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December 13, 2012

New Urban Institute reports examine increases in federal prison population

I received via e-mail today news of a new report by the Urban Institute’s Justice Policy Center concerning increases in the size of the federal prison system.  Here is a snippet fromt the e-mail, which includes reactions from key federal legislators:

The Growth & Increasing Cost of the Federal Prison System: Drivers and Potential Solutions states that federal prisons currently house 218,000 inmates, which is almost ten times the number incarcerated in 1980.  Drug offenders make up more than half of the prison population, and the length of drug offender sentences is a major driver of population growth and prison costs.

“Overcrowded prisons do more than just jeopardize the safety of prisoners and staff: they also restrict the ability to offer rehabilitative programs designed to reduce reoffending,” noted Nancy La Vigne, director of the Urban Institute’s Justice Policy Center and a lead author of the paper....

In the report, the authors note that state justice systems demonstrate useful examples of how to trim spending without detracting from public safety. Adjusting sentencing practices and prison release policies for drug offenders, for example, could alleviate some stress on the federal prison system.

"This report demonstrates the need to address the safety and cost issues caused by the growth of the federal prison population. Republicans and Democrats in Congress and in the administration need to come together to address this issue in a bipartisan effort," said Rep. Frank Wolf (R-VA), chairman of the House Appropriations Commerce, Justice, Science, and Related Agencies Subcommittee.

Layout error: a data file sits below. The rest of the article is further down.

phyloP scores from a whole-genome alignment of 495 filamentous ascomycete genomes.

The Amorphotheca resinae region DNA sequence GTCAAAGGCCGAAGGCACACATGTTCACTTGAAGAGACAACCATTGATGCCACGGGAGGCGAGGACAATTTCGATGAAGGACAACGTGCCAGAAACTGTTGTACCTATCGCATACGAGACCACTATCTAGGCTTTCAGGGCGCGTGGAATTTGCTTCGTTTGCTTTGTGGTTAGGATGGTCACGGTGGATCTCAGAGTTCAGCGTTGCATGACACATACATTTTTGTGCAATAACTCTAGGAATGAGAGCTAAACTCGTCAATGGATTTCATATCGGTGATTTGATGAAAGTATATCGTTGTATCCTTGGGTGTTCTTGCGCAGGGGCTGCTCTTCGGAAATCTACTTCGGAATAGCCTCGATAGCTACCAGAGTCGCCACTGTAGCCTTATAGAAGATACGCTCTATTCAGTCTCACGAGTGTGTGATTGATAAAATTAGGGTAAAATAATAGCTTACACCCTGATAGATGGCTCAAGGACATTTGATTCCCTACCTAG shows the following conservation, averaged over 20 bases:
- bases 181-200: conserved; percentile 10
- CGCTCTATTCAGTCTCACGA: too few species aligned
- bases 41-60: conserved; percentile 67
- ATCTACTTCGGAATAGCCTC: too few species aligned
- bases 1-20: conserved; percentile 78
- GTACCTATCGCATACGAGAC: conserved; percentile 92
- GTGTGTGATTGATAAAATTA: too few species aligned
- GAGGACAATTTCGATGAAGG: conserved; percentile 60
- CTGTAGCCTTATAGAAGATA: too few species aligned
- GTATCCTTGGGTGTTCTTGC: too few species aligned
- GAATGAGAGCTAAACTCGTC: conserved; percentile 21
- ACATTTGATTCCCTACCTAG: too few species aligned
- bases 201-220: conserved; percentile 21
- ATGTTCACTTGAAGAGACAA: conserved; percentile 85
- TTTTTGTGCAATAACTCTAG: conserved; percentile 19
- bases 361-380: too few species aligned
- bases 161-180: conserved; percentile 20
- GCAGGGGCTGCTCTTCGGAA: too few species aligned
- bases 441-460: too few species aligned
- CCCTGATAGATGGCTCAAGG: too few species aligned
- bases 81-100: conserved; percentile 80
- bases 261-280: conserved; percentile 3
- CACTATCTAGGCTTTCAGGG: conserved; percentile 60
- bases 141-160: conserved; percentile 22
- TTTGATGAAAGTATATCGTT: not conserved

“The unsustainable growth in federal prison costs is crowding out other law enforcement priorities. I welcome this new, important report, which shows the need for common sense reforms that protect the public safety while minimizing corrections costs for taxpayers,” said Sen. Sheldon Whitehouse (D-RI), chairman of the Senate Judiciary Crime and Terrorism Subcommittee.

The full report discussed in this e-mail is available at this link and runs only eight pages.  Some of its coverage appears to build off this related Urban Institute publication, which is titled "Examining Growth in the Federal Prison Population, 1998 to 2010," and is 34 pages long.

December 13, 2012 at 05:00 PM | Permalink

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Comments

"Drug offenders make up more than half of the prison population...."

Should we start a pool for how long it takes before someone quotes that out of context for the proposition that drug offenders are a majority of the nation's prison population, rather the federal government's prison population?

The actual numbers for the state prison population (much larger than the federal) are, "In 2009, the most recent data available, 53% of state prison inmates were serving time for violent offenses, 19% for property, 18% for drug, and 9% for public order offenses." BJS, Prisoners in 2010 (rev. 2/9/12).

Posted by: Kent Scheidegger | Dec 13, 2012 5:55:27 PM

The Constitution / Bill of Rights, in short summary says that the Federal Government is not to be in BUSINESS especially for PROFIT, so why is the FBOP in business to start with, this needs to be returned to the STATES to deal with, The GOVERNMENT needs to get out of the prison business except for spies,tyranny,etc.FBOP needs to take some lessons from Texas on how to run prisons or maybe they both should share the good and bad and work out a better plan.This over incarceration is out of control and it is not working. It is just releasing harder more criminally minded animals back into our communities and society certainly not rehabilitated humans. HELP is needed in a BIG WAY - Advocate/Activist

Posted by: thunderchix | Dec 14, 2012 9:18:48 AM

thunderchix --

"This over incarceration is out of control and it is not working."

It just happens to correspond with a staggering 50% drop in the crime rate.

Welcome to the parallel universe definition of "not working."

I would ask when the anti-imprisonment crowd will stop lying, but it would be pointless, since we already know the answer.

Posted by: Bill Otis | Dec 14, 2012 6:47:46 PM

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